There was a time when loyalty fraud was almost a punchline; after all, in a world of electronic bank accounts and online credit card information, why would a hacker instead go after something like frequent flier miles?
 
As the customer loyalty industry continues to grow into a marketing powerhouse, however, the number of unused (and therefore, unmissed) points began to skyrocket alongside the trend of providing a direct points-to-cash conversion, thanks in part to “points plus cash” options included in many loyalty programs. Somewhere along the way, this punchline turned into a legitimate threat, and loyalty fraud was born.
 
Until now, companies have relied solely upon their own measures to prevent this fraud, with no unifying body to assist in this kind of security. The recent formation of the LFPA (Loyalty Fraud Prevention Association) gives credence to the threat of loyalty theft and aims to be the resource that had been sorely lacking in the sector.
 
The association consists of a collection of stakeholders in the loyalty industry, including Airline Information (Ai), a leader in commercial aviation conferences. Ai is an appropriate choice given its industry expertise, as is the founding president, Iain Webster. Webster was previously a senior executive at the loyalty programs of both British Airways and Qatar Airways.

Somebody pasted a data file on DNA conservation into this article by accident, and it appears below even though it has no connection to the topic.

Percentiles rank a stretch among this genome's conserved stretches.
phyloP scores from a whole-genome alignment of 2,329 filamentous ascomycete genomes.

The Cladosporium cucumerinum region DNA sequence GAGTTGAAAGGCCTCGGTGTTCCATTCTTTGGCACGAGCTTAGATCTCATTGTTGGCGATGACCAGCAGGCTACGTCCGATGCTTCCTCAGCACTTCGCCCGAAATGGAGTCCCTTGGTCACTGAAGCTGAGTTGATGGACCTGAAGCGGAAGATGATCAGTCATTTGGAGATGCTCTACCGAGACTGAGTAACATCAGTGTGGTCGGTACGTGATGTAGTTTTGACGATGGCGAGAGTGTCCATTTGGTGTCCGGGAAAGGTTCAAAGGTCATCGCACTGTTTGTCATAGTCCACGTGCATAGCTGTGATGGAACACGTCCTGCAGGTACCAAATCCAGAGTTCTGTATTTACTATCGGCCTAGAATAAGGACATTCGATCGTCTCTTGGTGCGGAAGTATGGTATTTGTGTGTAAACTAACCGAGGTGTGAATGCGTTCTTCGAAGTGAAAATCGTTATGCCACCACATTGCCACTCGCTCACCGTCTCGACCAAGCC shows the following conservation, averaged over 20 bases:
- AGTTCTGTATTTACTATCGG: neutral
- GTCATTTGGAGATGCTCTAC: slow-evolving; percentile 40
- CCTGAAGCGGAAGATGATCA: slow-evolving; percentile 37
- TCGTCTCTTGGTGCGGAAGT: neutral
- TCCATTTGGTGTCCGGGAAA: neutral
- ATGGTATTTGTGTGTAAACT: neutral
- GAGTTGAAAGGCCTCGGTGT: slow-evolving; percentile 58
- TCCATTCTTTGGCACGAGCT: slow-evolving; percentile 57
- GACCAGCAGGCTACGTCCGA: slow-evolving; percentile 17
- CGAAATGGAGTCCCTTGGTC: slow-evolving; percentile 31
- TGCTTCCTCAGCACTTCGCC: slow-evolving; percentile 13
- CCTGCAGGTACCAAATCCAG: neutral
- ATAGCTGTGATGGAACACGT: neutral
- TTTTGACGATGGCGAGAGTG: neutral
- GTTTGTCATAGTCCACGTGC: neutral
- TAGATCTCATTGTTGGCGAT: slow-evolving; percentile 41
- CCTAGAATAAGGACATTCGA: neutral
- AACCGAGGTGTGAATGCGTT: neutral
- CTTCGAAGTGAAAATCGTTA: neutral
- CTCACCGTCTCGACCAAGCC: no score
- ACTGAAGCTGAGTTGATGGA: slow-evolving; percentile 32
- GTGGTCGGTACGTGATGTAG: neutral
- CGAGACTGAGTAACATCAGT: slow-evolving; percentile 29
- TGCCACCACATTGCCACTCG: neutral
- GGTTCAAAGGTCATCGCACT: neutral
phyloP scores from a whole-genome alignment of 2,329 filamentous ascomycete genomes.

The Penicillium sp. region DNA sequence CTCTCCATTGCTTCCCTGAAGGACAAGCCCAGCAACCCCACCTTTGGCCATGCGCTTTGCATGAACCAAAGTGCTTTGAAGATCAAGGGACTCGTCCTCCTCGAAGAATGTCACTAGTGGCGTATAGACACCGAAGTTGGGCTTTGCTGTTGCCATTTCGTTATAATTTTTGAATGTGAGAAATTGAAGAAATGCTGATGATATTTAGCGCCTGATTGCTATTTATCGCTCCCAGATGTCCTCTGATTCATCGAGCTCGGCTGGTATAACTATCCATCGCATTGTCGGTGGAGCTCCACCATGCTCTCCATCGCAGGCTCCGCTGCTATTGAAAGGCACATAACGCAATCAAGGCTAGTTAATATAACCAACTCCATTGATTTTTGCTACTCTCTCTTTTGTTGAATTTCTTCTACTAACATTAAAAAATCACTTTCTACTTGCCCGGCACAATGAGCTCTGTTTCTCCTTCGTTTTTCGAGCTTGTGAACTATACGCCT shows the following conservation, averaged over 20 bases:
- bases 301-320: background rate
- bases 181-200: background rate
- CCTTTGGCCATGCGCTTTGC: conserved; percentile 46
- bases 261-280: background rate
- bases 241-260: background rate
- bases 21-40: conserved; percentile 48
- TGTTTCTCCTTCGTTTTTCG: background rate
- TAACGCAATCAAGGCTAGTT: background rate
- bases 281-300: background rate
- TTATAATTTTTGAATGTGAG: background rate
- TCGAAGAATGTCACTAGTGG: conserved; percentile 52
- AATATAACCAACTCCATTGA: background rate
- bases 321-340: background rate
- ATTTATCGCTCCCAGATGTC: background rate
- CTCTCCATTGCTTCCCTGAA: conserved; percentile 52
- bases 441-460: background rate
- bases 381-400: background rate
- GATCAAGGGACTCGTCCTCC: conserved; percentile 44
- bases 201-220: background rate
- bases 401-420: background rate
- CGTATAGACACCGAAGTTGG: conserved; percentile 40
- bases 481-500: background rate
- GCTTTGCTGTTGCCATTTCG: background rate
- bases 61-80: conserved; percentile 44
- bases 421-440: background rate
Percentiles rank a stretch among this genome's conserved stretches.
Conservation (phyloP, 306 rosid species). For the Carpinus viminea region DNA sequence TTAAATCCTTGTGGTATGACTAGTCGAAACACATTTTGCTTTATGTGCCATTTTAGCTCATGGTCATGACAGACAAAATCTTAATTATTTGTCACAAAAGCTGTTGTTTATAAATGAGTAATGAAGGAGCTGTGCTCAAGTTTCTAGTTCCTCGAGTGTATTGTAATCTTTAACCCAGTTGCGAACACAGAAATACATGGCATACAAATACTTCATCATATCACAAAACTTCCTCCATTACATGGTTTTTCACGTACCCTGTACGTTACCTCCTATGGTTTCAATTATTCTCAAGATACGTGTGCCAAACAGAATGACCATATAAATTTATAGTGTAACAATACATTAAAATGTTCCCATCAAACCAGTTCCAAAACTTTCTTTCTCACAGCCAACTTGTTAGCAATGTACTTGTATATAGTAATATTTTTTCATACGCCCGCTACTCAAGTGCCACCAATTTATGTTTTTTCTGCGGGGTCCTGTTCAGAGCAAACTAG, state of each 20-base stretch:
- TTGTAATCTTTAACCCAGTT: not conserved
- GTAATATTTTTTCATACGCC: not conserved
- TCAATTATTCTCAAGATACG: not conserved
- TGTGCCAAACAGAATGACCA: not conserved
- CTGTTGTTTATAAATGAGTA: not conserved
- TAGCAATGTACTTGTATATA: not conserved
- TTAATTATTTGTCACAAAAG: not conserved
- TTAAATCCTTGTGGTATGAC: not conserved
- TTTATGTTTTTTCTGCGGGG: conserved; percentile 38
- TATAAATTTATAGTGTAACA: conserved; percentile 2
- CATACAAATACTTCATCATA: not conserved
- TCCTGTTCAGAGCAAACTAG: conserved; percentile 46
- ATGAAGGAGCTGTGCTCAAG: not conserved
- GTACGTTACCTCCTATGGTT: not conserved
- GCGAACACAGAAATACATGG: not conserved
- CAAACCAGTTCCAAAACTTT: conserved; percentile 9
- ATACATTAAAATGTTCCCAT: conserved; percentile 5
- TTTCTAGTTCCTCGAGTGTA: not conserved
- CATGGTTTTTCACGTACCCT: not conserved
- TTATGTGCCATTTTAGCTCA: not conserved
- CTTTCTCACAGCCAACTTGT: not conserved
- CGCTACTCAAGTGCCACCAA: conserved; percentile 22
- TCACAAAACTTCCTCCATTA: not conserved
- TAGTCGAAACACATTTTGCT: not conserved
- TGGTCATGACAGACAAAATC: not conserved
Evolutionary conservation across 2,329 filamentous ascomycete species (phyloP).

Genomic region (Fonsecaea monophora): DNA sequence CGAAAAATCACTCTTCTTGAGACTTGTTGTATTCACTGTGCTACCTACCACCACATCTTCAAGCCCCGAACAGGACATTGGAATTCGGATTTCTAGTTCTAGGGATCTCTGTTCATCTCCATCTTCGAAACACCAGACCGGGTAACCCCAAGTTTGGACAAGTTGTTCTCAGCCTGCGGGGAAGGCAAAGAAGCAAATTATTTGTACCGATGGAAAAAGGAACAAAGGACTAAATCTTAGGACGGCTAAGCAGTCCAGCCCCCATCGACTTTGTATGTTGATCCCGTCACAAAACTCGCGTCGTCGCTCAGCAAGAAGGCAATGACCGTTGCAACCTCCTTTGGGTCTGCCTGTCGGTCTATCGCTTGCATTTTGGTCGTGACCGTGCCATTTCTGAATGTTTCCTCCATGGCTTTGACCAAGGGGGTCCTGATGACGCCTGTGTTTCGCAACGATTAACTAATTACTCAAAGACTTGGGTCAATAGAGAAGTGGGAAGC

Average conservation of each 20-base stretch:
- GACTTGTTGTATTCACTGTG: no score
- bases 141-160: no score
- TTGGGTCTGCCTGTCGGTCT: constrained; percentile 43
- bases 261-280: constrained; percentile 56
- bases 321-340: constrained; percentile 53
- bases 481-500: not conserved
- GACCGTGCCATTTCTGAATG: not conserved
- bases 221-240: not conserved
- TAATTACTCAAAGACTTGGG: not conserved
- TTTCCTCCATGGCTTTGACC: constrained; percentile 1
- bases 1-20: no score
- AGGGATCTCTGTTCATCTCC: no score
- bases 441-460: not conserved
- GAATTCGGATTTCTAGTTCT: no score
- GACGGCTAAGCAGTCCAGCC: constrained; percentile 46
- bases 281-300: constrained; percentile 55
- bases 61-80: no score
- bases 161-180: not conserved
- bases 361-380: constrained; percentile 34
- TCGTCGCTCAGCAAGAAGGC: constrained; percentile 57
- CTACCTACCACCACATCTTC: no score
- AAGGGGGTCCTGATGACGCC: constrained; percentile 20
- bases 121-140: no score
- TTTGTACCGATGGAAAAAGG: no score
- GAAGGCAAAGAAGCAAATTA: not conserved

Airlines are often the companies most targeted by fraud, due to their traditional “earn-and-burn” point acquisition and redemption models. In addition to this, customers are still coming around to the concept of treating loyalty points as a direct currency, resulting in haphazard monitoring of these points and late notice of potential fraudulent activity.
 
Besides the obvious loss of value to the customer, this type of fraud devalues the loyalty program itself, resulting in damage to the perception of the brand whose program was breached.
 
Ai co-founder Christopher Staab chimed in regarding the formation of the association, and the goals of the group as it pertains to fraud prevention.
 
“In response to repeated requests for help stemming from these efforts, we have decided to bring together stakeholders from a variety of industries that offer loyalty programs and establish a formal group to support the fight against this growing phenomenon,” Staab says.

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